One of the most famous Providence events is WaterFire on the three rivers that frame Providence’s landscape – the Moshassuck, Woonasquatucket, and Providence Rivers, of which the first two combine to form the third. WaterFire are on-water sculptures installed by Barnaby Evans in the 1990s to signify a renaissance for the city. The event starts with a large gong strike to signify the setting sun, the lighting of fires, and the beginning of music for the night. The flames are meant to outshine the electrical light of the city both figuratively and literally to “celebrate a contemporary city’s heritage by illuminating its historic architecture with firelight.” As the event has grown in popularity, more bonfires have been added with over 100 now lit each time.
The fire should be observed from multiple vantage points to engage more than just the sense of sight; it should invigorate all five senses through its constant motion and unpredictability. The ancient Greek philosophers and Chinese tradition valued the elements earth, air, fire and water and paired each with a sense: fire with sight, water with taste, earth with smell and air with touch. Throughout the night, firetenders stoke the flames and gondolas glide along the rivers allowing riders to get an up close view of the lights that they usually only observe from afar. The sounds of flickering sparks coming off of the fires engage the ears while the slow flow of the boat creates a sense of harmonious motion. The confluence of the various influences should transform “perceptions of the urban landscape” by forcing participants to slow down and move at the pace of the water and fire. The environment is to emulate that of paseos and passeggiatas of the European tradition. The elements of earth and wood are not forgotten as earth is in the iron of the fires’ braziers and wood in the logs and kindling. The incense smell of pine and cedar from the fires run straight through downtown. The confluence of elements captivates every sense simultaneously.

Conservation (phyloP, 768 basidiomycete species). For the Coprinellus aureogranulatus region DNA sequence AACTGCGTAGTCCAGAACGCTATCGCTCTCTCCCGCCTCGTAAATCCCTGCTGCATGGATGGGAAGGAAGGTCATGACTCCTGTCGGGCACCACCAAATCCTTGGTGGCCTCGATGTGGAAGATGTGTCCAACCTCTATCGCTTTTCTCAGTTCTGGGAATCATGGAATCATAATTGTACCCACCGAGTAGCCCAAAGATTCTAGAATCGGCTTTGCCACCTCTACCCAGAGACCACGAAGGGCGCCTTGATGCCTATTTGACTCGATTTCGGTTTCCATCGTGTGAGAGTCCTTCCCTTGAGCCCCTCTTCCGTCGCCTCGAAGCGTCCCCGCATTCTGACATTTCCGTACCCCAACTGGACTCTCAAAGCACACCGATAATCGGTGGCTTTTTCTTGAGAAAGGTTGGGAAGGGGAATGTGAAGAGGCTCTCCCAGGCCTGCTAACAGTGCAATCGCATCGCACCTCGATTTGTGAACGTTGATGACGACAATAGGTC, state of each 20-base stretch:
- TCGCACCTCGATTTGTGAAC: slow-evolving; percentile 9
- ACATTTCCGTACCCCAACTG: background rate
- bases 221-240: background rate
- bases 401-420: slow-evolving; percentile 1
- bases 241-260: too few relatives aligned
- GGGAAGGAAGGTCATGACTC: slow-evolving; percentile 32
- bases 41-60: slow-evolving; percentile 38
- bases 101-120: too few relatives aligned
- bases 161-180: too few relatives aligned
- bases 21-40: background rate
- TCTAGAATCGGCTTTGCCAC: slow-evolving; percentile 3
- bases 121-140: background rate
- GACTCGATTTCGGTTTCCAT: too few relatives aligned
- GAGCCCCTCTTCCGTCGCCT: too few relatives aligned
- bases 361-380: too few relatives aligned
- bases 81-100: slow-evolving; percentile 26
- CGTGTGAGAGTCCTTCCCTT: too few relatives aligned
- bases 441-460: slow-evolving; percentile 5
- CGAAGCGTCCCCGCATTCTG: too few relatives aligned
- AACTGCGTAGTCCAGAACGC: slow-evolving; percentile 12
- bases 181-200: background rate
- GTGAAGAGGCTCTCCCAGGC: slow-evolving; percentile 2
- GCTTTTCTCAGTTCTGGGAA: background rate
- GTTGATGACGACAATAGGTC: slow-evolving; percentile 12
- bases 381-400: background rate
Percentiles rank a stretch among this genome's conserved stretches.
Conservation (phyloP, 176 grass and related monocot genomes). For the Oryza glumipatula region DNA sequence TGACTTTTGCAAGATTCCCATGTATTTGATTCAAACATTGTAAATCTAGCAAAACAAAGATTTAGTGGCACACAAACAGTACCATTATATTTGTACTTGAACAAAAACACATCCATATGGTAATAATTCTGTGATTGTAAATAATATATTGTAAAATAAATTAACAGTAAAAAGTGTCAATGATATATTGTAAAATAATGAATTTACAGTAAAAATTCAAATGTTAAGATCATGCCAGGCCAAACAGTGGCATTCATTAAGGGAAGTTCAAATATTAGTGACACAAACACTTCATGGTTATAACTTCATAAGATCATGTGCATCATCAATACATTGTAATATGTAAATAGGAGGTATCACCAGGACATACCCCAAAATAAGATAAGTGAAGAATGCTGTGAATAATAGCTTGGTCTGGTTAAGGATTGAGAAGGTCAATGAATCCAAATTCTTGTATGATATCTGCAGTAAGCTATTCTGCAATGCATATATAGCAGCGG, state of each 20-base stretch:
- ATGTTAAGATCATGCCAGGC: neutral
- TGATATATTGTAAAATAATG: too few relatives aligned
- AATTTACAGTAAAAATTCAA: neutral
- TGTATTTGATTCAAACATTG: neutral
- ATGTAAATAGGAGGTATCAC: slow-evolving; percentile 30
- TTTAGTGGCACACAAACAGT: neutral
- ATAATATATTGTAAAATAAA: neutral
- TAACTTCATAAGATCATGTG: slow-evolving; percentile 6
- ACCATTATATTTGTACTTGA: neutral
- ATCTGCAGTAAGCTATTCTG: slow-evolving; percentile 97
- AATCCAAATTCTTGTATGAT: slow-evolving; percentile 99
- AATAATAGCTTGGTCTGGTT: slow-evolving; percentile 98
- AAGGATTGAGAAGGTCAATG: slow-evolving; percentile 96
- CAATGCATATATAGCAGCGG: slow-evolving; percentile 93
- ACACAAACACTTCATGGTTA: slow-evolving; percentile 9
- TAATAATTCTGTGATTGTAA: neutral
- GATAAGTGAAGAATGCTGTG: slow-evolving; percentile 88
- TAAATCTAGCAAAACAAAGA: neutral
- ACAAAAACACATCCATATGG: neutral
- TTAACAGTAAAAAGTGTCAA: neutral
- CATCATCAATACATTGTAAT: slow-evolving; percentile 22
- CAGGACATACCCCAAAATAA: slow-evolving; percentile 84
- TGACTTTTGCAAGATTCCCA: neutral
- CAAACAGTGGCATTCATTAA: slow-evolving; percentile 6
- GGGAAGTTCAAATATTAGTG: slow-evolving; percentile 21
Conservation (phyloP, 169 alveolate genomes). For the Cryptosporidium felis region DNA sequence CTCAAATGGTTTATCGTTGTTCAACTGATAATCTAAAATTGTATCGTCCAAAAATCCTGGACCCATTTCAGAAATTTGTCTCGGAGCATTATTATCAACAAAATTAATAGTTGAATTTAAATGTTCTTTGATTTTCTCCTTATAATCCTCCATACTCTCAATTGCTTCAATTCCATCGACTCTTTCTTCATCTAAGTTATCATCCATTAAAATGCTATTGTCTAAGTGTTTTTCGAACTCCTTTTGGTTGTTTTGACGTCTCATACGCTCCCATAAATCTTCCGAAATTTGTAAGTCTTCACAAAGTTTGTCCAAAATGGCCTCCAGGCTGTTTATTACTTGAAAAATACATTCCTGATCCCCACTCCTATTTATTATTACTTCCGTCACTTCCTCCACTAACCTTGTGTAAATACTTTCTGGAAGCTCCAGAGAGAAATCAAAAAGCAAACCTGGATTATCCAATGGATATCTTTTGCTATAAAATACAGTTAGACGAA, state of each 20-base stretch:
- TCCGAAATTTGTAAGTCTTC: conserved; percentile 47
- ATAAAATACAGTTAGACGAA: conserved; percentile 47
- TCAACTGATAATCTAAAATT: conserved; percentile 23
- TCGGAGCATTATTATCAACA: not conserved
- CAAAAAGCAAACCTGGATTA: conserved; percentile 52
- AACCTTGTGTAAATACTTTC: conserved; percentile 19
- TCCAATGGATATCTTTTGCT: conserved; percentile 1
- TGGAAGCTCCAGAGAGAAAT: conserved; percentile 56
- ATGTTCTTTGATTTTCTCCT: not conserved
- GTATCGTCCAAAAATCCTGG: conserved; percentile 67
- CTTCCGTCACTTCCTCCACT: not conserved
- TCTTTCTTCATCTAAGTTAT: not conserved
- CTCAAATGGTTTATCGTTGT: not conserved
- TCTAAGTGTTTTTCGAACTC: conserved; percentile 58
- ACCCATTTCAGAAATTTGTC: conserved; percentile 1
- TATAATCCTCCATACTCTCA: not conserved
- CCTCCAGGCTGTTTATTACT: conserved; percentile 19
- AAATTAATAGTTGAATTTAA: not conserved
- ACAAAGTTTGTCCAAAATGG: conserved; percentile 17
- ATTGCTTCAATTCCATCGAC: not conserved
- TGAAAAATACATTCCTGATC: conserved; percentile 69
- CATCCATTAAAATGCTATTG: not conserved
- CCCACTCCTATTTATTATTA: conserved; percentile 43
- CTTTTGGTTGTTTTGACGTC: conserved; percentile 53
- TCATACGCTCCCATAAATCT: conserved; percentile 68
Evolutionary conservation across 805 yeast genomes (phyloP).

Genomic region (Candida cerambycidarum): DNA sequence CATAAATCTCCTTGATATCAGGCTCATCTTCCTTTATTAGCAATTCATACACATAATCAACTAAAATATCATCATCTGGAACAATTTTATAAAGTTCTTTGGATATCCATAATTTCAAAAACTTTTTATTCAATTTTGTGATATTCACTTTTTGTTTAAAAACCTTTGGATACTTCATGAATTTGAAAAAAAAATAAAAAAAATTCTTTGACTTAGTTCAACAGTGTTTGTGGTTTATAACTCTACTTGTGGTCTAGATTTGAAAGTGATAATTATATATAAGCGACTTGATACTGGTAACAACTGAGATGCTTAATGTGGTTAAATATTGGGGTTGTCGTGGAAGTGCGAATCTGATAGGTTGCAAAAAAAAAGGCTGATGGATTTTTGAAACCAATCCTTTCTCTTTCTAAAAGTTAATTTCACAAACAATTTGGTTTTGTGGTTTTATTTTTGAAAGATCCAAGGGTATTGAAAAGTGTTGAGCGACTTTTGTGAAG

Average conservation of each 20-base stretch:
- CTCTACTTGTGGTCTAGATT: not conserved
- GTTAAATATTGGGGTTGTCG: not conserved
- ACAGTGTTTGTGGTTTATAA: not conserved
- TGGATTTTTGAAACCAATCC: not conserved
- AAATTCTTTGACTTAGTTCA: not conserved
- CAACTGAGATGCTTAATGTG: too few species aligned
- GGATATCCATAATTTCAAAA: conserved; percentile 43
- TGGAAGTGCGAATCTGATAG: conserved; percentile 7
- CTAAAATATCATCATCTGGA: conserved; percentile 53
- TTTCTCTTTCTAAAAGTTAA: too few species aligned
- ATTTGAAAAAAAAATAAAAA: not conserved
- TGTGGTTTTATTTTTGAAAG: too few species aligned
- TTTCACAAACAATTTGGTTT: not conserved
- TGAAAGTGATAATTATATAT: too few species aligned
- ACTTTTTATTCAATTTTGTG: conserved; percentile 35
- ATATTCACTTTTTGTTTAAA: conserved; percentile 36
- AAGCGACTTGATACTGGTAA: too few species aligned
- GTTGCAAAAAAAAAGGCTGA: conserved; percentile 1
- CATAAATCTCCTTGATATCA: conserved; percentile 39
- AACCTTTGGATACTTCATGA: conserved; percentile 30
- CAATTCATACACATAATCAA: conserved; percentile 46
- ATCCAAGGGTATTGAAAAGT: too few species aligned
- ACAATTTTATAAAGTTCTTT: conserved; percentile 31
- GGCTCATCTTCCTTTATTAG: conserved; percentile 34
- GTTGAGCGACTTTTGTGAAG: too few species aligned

Since the event runs along the Providence River, it is a convenient walk from most of the downtown hotels and even pleasantly walk-able from College Hill. The lightings are most popular during warm summer nights. It’s a romantic date night and an excellent location to watch 4th of July fireworks. The WaterFire season is March through October with roughly three lightings per month. Look at the organization’s calendar to ensure you don’t miss this breathtaking event while in town. WaterFire asks for a suggested donation of $5 from attendees but cannot rely on this revenue to keep the project going. Each lighting is dependent on sponsorship from various businesses and organizations. They accept contributions online and at the event if you are interested in helping WaterFire stay lit.